After many months of uncertainty, during which the research institutes of the Hungarian Academy of Sciences were not even sure whether they would have the money to keep the lights on, the conflict with the government has finally been settled.
This settlement was similar to most other settlements in Viktor Orban’s land: all 15 institutes were placed under direct governmental control and none of the requests and demands of the affected were respected. The new governing board will have members nominated by the Academy, but the government will have a majority in the body and all members will be appointed by the prime minister.
Taking Control of Science Institutes
The latest move in the ever more extreme centralization of the Hungarian state was supported by a curious mix of pragmatic and ideological arguments.
The pragmatic aspect is championed by Laszlo Palkovics, Minister of Innovation and Technology, who wants more Hungarian patents and is convinced that a self-governing academic community will waste resources on projects that are of no use to the Hungarian industry.
Another grim milestone in Viktor Orban's war on academic freedom: His party has crushed the Hungarian Academy of Science, which funds independent research. Where's the American/EU condemnation? https://t.co/UelC8op1Oz
— Franklin Foer (@FranklinFoer) July 2, 2019
The ideological arguments come from the pro-Fidesz media that accuses scholars of serving a liberal agenda and spending the taxpayers’ money on studies that embarrass the government.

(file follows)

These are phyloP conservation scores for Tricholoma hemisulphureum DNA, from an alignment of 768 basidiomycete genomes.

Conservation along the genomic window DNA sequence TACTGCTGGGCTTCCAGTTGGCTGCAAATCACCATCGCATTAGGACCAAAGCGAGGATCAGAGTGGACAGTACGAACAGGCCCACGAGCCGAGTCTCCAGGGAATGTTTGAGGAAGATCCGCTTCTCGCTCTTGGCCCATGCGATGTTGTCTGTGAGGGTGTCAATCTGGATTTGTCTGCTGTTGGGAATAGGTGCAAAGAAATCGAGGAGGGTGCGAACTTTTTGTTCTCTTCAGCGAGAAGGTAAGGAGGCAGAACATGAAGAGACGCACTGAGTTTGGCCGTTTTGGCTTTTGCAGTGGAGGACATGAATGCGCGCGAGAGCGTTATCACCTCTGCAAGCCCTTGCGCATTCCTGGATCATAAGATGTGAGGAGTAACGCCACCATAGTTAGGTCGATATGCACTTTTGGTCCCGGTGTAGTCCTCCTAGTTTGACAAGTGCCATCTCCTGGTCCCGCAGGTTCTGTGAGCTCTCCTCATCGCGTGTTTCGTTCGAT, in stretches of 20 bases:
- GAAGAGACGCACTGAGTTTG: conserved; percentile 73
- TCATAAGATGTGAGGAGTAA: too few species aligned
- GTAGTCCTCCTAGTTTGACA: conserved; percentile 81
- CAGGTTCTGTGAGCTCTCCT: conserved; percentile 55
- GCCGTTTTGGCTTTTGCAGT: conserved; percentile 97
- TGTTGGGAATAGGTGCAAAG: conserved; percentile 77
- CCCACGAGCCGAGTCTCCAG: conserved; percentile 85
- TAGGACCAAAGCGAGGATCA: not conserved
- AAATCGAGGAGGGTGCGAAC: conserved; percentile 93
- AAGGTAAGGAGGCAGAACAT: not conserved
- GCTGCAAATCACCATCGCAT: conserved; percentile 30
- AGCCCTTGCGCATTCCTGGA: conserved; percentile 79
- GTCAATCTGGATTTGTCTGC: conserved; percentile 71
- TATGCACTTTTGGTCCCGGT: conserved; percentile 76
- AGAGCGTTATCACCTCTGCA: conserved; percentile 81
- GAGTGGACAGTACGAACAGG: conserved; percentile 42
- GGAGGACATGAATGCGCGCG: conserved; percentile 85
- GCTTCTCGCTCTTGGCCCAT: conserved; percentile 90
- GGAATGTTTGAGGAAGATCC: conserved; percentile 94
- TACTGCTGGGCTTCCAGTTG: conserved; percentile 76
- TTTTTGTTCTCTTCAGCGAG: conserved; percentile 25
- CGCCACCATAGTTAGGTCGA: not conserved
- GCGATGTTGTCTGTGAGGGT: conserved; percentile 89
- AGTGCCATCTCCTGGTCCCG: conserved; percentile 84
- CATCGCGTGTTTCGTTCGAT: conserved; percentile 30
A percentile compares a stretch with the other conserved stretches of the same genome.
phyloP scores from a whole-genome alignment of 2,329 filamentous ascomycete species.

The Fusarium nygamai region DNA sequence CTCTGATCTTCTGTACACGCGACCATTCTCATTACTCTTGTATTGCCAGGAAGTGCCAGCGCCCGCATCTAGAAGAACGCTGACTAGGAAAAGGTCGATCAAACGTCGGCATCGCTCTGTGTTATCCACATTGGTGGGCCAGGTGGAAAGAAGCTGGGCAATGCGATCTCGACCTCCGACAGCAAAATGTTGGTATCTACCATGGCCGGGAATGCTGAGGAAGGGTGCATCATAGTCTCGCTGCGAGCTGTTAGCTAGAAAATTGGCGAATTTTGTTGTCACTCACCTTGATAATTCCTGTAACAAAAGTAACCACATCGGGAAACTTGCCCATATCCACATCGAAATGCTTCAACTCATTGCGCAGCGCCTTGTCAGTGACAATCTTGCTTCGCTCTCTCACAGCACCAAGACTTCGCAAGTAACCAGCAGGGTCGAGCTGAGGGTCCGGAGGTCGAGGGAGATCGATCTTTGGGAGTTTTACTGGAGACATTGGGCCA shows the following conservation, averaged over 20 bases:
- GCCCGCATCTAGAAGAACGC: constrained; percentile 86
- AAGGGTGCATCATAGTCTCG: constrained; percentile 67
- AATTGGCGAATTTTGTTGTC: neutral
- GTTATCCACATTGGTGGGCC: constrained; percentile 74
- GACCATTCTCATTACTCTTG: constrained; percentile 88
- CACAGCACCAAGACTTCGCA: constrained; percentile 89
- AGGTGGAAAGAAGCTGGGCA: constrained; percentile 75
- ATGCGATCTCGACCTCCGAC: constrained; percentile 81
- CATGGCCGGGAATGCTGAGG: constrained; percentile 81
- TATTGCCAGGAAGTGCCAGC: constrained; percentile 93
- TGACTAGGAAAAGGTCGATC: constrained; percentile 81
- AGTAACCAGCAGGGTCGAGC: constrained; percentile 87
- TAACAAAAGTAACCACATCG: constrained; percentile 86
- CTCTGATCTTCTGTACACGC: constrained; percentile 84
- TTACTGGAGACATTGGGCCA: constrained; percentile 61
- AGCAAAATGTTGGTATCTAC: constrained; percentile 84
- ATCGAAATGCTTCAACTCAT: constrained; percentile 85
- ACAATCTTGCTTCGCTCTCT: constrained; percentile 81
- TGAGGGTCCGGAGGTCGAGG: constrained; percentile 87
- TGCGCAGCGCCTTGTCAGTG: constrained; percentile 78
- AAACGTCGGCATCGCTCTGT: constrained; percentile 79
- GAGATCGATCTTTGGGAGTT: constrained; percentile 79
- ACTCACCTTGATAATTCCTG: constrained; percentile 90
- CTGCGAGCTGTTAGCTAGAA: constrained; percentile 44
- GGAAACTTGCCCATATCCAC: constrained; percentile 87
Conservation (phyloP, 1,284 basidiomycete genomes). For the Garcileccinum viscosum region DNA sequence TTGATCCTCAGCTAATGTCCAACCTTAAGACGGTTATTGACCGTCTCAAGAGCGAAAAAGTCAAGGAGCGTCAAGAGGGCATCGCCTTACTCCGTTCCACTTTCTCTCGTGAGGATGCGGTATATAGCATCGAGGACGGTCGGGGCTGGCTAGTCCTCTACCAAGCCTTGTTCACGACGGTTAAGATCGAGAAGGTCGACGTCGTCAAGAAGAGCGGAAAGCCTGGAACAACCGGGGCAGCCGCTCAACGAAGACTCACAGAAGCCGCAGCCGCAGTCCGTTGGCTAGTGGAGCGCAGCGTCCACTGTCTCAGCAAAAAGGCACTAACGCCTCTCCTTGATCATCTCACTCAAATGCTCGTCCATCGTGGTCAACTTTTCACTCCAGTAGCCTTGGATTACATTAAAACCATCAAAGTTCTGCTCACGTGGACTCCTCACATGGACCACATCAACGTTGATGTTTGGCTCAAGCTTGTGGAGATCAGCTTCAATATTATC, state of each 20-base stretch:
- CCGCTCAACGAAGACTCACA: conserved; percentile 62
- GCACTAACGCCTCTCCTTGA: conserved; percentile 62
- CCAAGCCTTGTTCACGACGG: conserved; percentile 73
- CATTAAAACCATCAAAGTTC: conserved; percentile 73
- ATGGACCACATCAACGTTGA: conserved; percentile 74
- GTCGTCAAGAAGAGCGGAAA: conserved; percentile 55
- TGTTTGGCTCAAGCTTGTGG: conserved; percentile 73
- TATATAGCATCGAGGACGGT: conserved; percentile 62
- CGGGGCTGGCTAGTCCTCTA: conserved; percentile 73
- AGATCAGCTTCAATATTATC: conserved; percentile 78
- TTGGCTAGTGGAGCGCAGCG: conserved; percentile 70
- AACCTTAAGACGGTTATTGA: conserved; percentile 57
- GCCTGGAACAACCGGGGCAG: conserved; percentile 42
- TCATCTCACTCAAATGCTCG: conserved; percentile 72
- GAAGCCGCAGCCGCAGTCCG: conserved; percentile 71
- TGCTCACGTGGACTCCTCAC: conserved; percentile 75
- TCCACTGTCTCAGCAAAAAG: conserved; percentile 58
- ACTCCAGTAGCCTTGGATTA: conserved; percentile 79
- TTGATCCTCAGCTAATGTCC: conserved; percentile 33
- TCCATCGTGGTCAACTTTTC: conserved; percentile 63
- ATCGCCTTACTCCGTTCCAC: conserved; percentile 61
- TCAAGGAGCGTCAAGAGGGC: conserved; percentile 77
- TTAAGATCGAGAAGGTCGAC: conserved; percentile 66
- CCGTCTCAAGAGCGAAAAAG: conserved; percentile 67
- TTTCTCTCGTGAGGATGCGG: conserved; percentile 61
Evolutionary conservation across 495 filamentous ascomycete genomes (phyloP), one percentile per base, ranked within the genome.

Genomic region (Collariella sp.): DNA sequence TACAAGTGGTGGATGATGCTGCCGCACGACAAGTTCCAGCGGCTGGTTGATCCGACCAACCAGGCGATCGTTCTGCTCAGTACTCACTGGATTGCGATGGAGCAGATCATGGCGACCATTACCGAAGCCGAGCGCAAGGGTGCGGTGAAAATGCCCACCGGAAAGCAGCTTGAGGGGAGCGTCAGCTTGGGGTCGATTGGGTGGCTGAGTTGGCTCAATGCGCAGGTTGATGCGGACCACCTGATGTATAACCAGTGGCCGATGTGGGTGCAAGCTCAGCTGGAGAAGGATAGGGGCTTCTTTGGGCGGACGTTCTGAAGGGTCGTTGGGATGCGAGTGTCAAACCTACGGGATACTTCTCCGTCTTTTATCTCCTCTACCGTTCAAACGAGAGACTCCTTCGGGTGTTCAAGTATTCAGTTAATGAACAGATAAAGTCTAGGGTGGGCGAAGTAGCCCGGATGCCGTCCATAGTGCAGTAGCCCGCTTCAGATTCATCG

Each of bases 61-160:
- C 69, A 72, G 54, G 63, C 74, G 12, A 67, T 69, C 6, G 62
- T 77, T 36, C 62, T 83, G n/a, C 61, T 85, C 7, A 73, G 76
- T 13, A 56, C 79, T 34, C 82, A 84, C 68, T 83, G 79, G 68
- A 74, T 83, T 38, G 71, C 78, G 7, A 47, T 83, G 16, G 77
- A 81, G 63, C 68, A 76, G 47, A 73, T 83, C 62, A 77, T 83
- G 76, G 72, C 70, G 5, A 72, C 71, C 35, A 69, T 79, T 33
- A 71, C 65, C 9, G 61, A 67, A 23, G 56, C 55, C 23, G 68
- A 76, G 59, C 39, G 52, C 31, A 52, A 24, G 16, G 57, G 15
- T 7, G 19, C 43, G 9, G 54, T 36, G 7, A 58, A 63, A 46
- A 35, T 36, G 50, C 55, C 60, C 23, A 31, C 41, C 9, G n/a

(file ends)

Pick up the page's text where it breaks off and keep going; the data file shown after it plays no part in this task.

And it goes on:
The superiority of the ideological justification is supported by the fact that, in parallel to the weakening of the “traditional” fora of research and teaching, the government pours an increasingly large amount of money into newly established institutions that are dedicated to the establishment of a radical right reading of history, culture, and society.
The attacks against academic freedom have already triggered the departure to the West of several young scholars.
In the meantime, the government seems to care less and less about providing an acceptable account for its actions. Palkovics in a recent interview alleged that the reforms follow a German blueprint, in spite of the written statement by relevant German authorities to the contrary.
In the same interview, the minister stated that Central European University “is a non-existent university in Hungary.” He then continued claiming that the university has no reason to complain and to “unleash political scandals.”
Finally, he compared gender studies to submarine-research, implying that since Hungary has no submarines, there is no reason to subsidize either of them. Putting the absurdity of the parallel aside, the minister seemed to have conveniently forgotten that the government has not only withdrawn public support from Gender Studies but also banned the MA in Gender Studies at those private universities who spend their own resources on the delivery of the degree.
European Union and Values
Last week European politics was, understandably, busy finding the new leaders of the European Union. The complicated maneuvers brought together politicians, like Emmanuel Macron and Orban, who are otherwise symbols of different approaches to fundamental values.
The new line-up is much less favorable to the Hungarian government than Orban hoped when he started his campaign against NGOs, the Central European University, the Hungarian Academy of Sciences and, in general, against the remaining autonomous actors in the society. And yet, none of the campaigns were stopped, not a single concession was made.
The strong men of the periphery of the E.U., together with Vladimir Putin, Recep Tayyip Erdogan, and a host of leaders on the Balkans, are convinced that the talk of Brussels on constitutionalism, academic freedom, media pluralism, and clean governance, is nothing but hot air.
So far, they have not been proven to be wrong.Disclaimer: The views and opinions expressed here are those of the author and do not necessarily reflect the editorial position of The Globe Post.